Arts: The week in radio

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The Independent Culture
LET ME be the first to congratulate Jeffrey Archer on his new radio show. He hasn't actually got one yet, but it is only a matter of time. Those who have made a bit of a twerp of themselves in politics are now almost guaranteed their own radio phone-in: David Mellor hosts a weekly football forum (BBC Radio 5 Live, Wednesdays, 10pm); Edwina Currie presents Late Night Currie (BBC Radio 5 Live, Saturdays and Sundays, 10pm); and now there is Derek Hatton's Degsy in the Morning (Talk Radio, Monday to Friday, 9am). Talk Radio boss Kelvin Mackenzie must be wondering when Jeffrey can start.

Hatton's studio guest last Tuesday was Ted Francis, the public-spirited fellow who wrecked Archer's political career the previous weekend. Francis was accompanied by his publicist, Max Clifford, who has a rapport with Hatton, possibly arising from a shared fondness for shiny suits. This was to be Francis speaking publicly for the first time, and Clifford had promised "further revelations".

Would we learn that the great man had his fragrant wife write all his books? Or that he habitually went with sailors? We got nothing of the kind. Not even that Archer bought his riverside penthouse from the chap who wrote "Congratulations" for Cliff Richard - which is true. Hatton's questioning, lasting a full hour, teased nothing from Francis that had not been reported in every paper that morning. He didn't even ask why on earth Archer should have felt compromised by having dinner with his personal assistant.

This fearless interview technique was brought to bear earlier in the show when Cliff Richard chatted on the phone to Degsy about the media indifference (in my case, frothing hostility) to his new charidee single, "The Millennium Prayer". This sets the words of the Lord's Prayer to the tune of "Auld Lang Syne". The accompanying video contains slow-motion images of Mother Teresa, a saint to the simple-minded who buy the sanctity of Sir Cliff and deify Princess Diana, but a fraud to those who of us who know about her acceptance of stolen money and her belief that it is a gift from God for the poor to suffer.

"What surprises me, Cliff, is whether you like this song or not, you would have thought that Radio 2, which is a public-service broadcaster, has a duty to play something from - and I'm not sort of overdoing it - a legend like yourself," said Degsy, overdoing it. Cliff denied it was a Christmas record. Selflessly, he has made it to "draw the nation together for the millennium". Neither is it a religious record: "It doesn't have any overtly Christian message," he claimed rather puzzlingly. "It's just a prayer saying give us a fabulous future."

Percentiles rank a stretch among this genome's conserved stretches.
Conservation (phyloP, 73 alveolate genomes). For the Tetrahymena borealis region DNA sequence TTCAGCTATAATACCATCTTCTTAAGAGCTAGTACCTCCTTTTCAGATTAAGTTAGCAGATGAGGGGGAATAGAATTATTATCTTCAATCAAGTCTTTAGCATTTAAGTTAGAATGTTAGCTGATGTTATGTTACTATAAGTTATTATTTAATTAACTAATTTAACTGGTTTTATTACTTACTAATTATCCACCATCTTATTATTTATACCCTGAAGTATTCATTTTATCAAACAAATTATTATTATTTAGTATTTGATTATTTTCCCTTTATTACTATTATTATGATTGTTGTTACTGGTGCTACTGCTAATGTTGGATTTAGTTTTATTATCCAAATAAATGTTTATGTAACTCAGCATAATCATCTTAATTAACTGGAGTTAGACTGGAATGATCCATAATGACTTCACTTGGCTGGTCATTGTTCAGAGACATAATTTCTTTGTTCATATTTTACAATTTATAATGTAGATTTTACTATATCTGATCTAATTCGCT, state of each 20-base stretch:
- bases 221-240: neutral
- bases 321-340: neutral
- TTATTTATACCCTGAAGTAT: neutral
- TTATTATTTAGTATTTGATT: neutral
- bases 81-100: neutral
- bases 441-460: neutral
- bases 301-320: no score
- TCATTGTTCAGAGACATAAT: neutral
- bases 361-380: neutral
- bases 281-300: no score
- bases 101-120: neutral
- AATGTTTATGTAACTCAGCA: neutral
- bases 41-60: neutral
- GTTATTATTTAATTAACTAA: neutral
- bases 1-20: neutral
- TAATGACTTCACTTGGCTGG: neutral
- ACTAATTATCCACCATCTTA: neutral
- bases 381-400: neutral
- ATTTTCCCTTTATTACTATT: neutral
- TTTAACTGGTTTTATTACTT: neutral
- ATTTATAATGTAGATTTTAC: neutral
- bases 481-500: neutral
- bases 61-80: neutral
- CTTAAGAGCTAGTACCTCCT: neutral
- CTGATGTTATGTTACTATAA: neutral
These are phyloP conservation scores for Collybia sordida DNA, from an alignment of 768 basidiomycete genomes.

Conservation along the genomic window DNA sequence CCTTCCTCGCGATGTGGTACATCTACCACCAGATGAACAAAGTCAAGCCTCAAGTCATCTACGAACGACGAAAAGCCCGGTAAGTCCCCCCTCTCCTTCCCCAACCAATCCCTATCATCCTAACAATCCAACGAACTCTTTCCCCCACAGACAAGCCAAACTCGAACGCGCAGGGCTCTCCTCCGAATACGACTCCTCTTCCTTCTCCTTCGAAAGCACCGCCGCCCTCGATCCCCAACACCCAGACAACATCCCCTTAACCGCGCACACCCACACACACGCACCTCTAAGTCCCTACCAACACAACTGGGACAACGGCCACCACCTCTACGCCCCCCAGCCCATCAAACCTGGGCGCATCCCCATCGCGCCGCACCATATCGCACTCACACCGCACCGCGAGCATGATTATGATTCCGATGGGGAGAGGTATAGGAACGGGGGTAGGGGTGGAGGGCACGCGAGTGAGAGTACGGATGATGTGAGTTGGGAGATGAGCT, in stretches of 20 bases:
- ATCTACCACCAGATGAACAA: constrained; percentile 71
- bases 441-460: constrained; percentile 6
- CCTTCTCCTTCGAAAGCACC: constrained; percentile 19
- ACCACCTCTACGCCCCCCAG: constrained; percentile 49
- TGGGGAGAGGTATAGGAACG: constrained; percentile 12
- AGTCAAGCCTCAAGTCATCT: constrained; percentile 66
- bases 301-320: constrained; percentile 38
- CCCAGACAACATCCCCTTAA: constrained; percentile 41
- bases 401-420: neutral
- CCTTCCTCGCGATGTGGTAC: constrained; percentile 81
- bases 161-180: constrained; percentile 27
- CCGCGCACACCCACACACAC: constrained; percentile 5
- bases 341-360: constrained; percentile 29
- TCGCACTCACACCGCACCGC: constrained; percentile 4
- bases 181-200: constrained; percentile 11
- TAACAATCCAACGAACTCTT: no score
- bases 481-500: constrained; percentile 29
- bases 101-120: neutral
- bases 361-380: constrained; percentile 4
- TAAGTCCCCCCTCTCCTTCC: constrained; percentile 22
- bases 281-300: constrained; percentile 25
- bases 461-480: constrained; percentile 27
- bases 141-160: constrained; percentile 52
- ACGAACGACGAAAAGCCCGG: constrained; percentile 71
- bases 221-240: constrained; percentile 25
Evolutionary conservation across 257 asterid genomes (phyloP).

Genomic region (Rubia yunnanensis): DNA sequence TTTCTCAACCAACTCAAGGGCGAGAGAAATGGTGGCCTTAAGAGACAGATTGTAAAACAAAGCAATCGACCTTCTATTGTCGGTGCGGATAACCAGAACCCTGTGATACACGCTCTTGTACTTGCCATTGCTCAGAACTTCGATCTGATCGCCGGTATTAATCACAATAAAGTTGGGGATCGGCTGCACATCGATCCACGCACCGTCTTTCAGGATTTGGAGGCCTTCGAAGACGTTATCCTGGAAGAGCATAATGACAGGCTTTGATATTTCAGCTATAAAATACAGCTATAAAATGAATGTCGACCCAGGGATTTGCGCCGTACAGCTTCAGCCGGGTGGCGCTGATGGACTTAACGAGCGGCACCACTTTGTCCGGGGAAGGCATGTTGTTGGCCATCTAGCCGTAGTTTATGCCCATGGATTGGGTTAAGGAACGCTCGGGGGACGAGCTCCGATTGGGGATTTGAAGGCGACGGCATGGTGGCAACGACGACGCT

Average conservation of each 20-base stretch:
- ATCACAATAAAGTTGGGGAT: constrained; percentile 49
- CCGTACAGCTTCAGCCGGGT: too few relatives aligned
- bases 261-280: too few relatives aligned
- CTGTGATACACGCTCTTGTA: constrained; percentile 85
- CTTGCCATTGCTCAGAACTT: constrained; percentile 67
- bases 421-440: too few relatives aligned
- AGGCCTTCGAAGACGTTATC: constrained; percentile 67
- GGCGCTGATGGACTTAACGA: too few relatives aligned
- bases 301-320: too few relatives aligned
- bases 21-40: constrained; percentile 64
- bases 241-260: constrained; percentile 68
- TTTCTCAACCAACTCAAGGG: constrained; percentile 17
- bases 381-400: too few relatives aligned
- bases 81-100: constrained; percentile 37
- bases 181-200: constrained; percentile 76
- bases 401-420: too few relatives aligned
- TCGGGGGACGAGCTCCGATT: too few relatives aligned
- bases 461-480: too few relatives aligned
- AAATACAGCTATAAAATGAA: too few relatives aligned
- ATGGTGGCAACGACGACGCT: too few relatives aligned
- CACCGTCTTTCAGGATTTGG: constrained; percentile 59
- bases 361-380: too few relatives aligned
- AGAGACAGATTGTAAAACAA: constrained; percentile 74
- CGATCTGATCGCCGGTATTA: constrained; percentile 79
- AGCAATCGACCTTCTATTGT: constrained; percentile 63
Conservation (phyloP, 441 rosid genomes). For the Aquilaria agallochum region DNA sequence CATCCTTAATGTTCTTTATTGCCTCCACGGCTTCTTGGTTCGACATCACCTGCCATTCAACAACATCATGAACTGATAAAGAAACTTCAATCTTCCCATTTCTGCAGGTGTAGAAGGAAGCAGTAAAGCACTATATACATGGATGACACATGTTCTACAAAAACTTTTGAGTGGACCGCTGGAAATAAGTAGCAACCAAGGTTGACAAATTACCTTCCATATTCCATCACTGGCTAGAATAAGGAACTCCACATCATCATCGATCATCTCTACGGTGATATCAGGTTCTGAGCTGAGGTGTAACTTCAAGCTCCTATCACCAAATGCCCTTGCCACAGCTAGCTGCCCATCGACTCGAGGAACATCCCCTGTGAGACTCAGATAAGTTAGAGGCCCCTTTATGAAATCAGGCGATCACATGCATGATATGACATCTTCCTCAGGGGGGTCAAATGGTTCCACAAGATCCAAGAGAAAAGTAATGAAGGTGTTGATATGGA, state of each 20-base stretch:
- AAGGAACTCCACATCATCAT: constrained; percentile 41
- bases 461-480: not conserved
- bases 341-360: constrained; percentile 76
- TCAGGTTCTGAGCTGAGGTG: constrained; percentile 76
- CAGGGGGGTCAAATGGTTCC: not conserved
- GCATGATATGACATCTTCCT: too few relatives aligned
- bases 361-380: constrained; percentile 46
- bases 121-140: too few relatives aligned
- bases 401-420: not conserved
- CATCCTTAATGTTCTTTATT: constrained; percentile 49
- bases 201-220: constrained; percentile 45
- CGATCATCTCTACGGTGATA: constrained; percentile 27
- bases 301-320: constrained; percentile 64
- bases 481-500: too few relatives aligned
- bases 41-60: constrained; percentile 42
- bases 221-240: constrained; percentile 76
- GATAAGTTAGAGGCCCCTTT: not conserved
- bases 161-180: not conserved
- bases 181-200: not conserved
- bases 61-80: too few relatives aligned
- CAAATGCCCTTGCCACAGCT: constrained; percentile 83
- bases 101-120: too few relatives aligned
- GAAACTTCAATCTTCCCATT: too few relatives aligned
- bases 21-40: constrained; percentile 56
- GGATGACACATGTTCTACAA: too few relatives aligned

"People who don't want to buy it need not buy it," Degsy helpfully explained before turning to Radio 2's reluctance to playlist the single even though it is number two in the charts. "Do you think," he asked Cliff, "that it had more to do with the fact that they wanted to put religion in a box and that box wasn't the sort of box they wanted to play on mainstream radio?" (As a DJ, I've always preferred to play the CD rather than the box. Many listeners seem to like it that way too).

"Well, I just wonder whether people would have reacted the same way had Elvis Costello recorded it," said Cliff nastily. This was becoming like one of those streams of non-sequiturs that are the lingua franca of the dayrooms in old folks' homes. ("Have we had our dinner?" "Yes. I'm 83, you know.")

Cruelly, Radio 2 has not banned "The Millennium Prayer". "They've bagged it as a Christmas record," Cliff revealed, "and therefore I'm going to have to wait for the Christmas rush before they play it, which is another two weeks' time." You have been warned.

This will be the last of my radio columns for the time being. Though it has been hugely enjoyable - especially when poking the Birtists with a sharp stick and then running away - it is much more time-consuming than I imagined. Preparing my own Radio 1 and World Service programmes is also a lengthy process which cannot be shortened. The bulk of this work is done at home, where we have a baby and a toddler. At this very moment Sonny, aged 2, is probably asking his mum once again, "Who dat funny man in the attic?"

I'd better go downstairs...